VIRGINIA BEACH — Summer is here, and crowds are flocking to the oceanfront.
Yet, some people are worried for the safety of Virginia Beach visitors, and it has nothing to do with the ocean — according to beachgoers, it’s those Bird scooters.
Albeit a common sighting, it’s illegal to ride Bird Scooters on the boardwalk and bike path, according to October’s memo from City Manager David Hansen.
When asked, several beachgoers agree — scooters on the boardwalk are dangerous, citing it’d be okay if they were on the bike path, but the nearly-silent motor makes it hard to hear when they’re coming, unlike skateboards and rollerblades.
Marquis Teague sells concessions on the boardwalk and says he’s never seen an incident involving a scooter but notes as more people crowd the Oceanfront in the summer “they’ll have no choice but to take the scooters to the bike path.”
“Otherwise, something bad is bound to happen,” he said.
How to ride
Bird makes it easy to find and rent a scooter through its mobile app.
Clicking the “How to Ride” banner will pull up step-by-step instructions with local rules:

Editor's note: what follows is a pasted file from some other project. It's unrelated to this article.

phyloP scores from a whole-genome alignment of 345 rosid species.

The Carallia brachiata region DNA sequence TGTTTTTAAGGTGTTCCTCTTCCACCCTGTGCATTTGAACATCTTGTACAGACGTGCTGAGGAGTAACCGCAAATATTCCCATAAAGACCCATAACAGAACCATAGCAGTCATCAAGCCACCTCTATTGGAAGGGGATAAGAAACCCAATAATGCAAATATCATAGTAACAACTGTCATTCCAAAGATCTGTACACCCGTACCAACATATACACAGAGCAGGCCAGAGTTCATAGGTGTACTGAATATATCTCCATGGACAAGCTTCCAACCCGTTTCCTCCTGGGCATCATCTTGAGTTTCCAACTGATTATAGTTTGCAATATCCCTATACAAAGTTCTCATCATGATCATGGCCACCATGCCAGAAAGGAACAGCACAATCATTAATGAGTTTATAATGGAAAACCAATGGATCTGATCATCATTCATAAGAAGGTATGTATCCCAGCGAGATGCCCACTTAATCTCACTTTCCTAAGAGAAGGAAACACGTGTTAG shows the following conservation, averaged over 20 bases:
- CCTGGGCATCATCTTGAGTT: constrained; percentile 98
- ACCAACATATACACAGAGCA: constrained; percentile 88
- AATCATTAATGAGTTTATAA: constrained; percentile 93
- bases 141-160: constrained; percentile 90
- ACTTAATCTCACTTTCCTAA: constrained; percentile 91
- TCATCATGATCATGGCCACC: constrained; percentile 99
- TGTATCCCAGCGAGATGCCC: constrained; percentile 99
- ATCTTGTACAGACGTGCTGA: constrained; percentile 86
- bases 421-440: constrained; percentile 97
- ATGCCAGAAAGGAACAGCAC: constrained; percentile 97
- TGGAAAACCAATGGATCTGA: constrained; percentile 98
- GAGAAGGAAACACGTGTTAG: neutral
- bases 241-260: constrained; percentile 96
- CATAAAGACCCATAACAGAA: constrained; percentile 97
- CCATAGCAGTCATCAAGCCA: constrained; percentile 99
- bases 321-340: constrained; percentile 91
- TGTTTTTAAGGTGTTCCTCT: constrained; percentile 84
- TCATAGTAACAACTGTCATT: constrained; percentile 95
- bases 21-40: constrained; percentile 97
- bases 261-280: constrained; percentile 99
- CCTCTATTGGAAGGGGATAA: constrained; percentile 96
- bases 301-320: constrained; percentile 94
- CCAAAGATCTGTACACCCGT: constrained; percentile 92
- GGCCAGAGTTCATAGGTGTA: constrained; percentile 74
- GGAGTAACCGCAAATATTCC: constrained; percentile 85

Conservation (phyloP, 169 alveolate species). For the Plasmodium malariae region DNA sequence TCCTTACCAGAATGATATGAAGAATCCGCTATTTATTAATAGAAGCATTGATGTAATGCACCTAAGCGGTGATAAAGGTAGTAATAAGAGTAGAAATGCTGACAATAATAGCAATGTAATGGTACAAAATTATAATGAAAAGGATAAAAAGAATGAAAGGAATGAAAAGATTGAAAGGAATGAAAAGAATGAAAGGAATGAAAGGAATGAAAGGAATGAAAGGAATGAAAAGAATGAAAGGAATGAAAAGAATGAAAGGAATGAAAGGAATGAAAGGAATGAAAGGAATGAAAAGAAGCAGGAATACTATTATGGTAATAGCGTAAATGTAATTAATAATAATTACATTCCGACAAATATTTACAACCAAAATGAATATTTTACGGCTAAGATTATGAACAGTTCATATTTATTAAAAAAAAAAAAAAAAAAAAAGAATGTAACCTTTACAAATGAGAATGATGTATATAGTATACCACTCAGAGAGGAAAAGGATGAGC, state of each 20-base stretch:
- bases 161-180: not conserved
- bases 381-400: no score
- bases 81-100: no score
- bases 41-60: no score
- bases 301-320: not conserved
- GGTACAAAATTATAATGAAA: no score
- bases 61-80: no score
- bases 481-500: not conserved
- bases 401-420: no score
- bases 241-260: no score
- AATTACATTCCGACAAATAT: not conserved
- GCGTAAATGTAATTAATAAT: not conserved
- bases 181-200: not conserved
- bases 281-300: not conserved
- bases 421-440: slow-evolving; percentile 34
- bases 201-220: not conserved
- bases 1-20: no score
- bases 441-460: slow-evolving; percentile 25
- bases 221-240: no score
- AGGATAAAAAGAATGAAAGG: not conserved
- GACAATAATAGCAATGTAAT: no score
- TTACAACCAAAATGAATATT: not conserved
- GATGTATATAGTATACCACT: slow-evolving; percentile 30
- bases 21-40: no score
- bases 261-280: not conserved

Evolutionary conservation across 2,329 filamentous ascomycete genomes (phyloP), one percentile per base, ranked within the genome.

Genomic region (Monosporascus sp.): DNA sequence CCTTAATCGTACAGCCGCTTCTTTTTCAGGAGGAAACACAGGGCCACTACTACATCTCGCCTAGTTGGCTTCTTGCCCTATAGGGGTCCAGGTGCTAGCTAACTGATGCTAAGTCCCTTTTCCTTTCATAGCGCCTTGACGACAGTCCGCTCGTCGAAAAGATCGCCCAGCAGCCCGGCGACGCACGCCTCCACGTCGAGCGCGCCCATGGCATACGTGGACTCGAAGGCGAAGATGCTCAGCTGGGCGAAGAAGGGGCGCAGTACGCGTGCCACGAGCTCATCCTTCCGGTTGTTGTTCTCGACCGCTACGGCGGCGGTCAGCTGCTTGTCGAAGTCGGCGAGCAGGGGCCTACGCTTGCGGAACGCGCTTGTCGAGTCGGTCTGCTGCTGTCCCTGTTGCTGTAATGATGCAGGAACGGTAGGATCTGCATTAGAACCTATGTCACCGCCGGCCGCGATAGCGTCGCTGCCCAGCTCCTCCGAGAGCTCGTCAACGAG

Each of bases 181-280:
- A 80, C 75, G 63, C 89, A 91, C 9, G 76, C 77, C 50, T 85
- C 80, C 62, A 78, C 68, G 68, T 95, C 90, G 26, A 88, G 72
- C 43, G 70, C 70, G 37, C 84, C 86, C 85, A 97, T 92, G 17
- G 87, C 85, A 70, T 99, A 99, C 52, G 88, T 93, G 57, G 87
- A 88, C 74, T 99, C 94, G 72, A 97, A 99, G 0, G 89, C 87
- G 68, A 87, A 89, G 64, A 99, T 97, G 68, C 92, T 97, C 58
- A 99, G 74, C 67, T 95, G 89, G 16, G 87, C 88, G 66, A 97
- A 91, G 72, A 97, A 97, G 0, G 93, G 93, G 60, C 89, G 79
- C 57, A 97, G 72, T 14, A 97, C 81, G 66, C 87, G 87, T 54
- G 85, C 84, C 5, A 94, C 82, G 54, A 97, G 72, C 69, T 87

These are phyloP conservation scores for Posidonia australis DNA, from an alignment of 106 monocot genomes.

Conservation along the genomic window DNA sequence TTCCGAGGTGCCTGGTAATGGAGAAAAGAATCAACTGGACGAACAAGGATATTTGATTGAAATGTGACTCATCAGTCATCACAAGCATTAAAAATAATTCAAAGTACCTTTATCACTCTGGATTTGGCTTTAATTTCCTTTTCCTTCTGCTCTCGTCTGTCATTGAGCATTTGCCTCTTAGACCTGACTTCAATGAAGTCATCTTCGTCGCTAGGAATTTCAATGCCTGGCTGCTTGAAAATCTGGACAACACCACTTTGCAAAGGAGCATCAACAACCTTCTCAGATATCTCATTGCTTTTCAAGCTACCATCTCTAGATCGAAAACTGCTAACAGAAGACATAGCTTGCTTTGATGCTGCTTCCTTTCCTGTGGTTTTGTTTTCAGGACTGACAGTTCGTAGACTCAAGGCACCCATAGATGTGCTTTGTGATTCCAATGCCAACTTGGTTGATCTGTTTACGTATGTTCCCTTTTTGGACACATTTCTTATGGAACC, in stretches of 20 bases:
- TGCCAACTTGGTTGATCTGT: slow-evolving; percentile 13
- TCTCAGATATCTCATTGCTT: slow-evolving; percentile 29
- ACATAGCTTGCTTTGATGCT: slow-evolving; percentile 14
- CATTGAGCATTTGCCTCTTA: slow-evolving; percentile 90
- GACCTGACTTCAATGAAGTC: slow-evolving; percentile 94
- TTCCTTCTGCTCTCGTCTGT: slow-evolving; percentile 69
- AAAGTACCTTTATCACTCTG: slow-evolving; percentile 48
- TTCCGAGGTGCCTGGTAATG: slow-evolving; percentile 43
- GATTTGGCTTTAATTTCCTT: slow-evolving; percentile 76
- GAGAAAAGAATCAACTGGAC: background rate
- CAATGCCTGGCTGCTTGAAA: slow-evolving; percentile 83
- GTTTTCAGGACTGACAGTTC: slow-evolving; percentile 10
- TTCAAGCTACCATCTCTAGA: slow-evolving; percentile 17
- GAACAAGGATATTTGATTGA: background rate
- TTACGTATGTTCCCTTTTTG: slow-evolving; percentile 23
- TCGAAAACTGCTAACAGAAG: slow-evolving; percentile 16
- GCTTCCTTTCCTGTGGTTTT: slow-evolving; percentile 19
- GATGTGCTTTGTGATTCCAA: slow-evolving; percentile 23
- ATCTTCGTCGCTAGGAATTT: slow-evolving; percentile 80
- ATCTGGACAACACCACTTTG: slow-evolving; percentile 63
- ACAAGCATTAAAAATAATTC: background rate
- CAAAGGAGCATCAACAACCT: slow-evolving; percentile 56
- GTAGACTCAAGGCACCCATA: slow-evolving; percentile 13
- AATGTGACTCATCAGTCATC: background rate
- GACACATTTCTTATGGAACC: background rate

- No riding on the sidewalks
- No riding without a helmet
- No riding without a valid driver’s license
- No riding on Atlantic Avenue
- No riding on the boardwalk or adjacent bike path
- No riding in the Town Center
Despite the “everybody does it” reasoning, Virginia Beach Police says if they see violations, they’ll enforce them by simply asking the rider to comply, but will not impound the scooter if the rider complies.
Still, enforcing escooters is no easy feat.
“Bird scooters are relatively new to Virginia Beach, and they seemed to appear rapidly and in large quantities,” said MPO Linda Kuehn, the police department’s spokeswoman.
Since the motorized scooters’ sudden arrival in August, the city has been at odds with the reception of the vehicles.
Bird paid more than $22,000 in fees to Norfolk and Virginia Beach to reclaim about 700 impounded scooters, officials at the two cities said.
Related Story: Norfolk’s Bird problem has finally come to an end
Bird does not operate in Norfolk but settled its tab as the city votes on escooter contact proposals in the upcoming weeks.
“We will announce the vendor on June 12 and the pilot program will launch end of June or early July,” said Lori Crouch, the city’s spokeswoman.
A spokesperson from Bird did not immediately respond to requests for comment.